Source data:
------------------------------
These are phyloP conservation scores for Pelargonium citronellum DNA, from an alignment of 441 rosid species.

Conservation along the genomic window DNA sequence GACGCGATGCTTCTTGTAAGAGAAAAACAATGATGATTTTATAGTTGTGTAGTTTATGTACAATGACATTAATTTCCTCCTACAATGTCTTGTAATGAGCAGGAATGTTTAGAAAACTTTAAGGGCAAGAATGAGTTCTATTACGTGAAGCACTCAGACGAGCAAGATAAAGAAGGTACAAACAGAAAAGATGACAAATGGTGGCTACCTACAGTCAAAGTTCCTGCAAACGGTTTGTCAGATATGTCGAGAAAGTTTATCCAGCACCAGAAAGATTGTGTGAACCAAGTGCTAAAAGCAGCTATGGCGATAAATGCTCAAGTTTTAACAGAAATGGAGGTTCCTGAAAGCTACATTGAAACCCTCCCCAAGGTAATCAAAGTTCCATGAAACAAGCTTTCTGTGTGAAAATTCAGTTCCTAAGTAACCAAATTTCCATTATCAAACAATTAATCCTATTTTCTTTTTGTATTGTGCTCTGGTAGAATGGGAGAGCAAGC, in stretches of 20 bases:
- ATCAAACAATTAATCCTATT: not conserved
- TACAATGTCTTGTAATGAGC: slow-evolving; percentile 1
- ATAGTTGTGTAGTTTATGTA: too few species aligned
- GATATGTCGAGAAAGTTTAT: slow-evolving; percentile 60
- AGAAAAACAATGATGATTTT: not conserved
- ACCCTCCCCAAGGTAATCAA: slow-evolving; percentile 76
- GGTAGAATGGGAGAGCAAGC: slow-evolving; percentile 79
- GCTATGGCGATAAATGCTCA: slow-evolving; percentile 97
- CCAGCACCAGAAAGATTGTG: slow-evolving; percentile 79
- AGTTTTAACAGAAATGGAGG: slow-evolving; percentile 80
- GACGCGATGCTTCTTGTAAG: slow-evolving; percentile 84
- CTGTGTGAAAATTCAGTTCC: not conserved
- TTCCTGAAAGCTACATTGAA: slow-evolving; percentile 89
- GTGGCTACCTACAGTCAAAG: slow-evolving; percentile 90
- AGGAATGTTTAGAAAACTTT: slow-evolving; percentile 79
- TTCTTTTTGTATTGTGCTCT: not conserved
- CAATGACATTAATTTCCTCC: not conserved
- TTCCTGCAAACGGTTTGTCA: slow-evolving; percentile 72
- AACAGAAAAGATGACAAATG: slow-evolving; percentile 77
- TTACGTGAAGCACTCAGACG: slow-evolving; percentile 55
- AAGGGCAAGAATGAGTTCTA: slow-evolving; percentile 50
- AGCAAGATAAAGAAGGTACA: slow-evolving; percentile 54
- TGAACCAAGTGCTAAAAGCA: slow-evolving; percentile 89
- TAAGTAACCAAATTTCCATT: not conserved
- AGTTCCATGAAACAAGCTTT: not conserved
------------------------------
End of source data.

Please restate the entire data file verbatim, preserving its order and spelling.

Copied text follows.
These are phyloP conservation scores for Pelargonium citronellum DNA, from an alignment of 441 rosid species.

Conservation along the genomic window DNA sequence GACGCGATGCTTCTTGTAAGAGAAAAACAATGATGATTTTATAGTTGTGTAGTTTATGTACAATGACATTAATTTCCTCCTACAATGTCTTGTAATGAGCAGGAATGTTTAGAAAACTTTAAGGGCAAGAATGAGTTCTATTACGTGAAGCACTCAGACGAGCAAGATAAAGAAGGTACAAACAGAAAAGATGACAAATGGTGGCTACCTACAGTCAAAGTTCCTGCAAACGGTTTGTCAGATATGTCGAGAAAGTTTATCCAGCACCAGAAAGATTGTGTGAACCAAGTGCTAAAAGCAGCTATGGCGATAAATGCTCAAGTTTTAACAGAAATGGAGGTTCCTGAAAGCTACATTGAAACCCTCCCCAAGGTAATCAAAGTTCCATGAAACAAGCTTTCTGTGTGAAAATTCAGTTCCTAAGTAACCAAATTTCCATTATCAAACAATTAATCCTATTTTCTTTTTGTATTGTGCTCTGGTAGAATGGGAGAGCAAGC, in stretches of 20 bases:
- ATCAAACAATTAATCCTATT: not conserved
- TACAATGTCTTGTAATGAGC: slow-evolving; percentile 1
- ATAGTTGTGTAGTTTATGTA: too few species aligned
- GATATGTCGAGAAAGTTTAT: slow-evolving; percentile 60
- AGAAAAACAATGATGATTTT: not conserved
- ACCCTCCCCAAGGTAATCAA: slow-evolving; percentile 76
- GGTAGAATGGGAGAGCAAGC: slow-evolving; percentile 79
- GCTATGGCGATAAATGCTCA: slow-evolving; percentile 97
- CCAGCACCAGAAAGATTGTG: slow-evolving; percentile 79
- AGTTTTAACAGAAATGGAGG: slow-evolving; percentile 80
- GACGCGATGCTTCTTGTAAG: slow-evolving; percentile 84
- CTGTGTGAAAATTCAGTTCC: not conserved
- TTCCTGAAAGCTACATTGAA: slow-evolving; percentile 89
- GTGGCTACCTACAGTCAAAG: slow-evolving; percentile 90
- AGGAATGTTTAGAAAACTTT: slow-evolving; percentile 79
- TTCTTTTTGTATTGTGCTCT: not conserved
- CAATGACATTAATTTCCTCC: not conserved
- TTCCTGCAAACGGTTTGTCA: slow-evolving; percentile 72
- AACAGAAAAGATGACAAATG: slow-evolving; percentile 77
- TTACGTGAAGCACTCAGACG: slow-evolving; percentile 55
- AAGGGCAAGAATGAGTTCTA: slow-evolving; percentile 50
- AGCAAGATAAAGAAGGTACA: slow-evolving; percentile 54
- TGAACCAAGTGCTAAAAGCA: slow-evolving; percentile 89
- TAAGTAACCAAATTTCCATT: not conserved
- AGTTCCATGAAACAAGCTTT: not conserved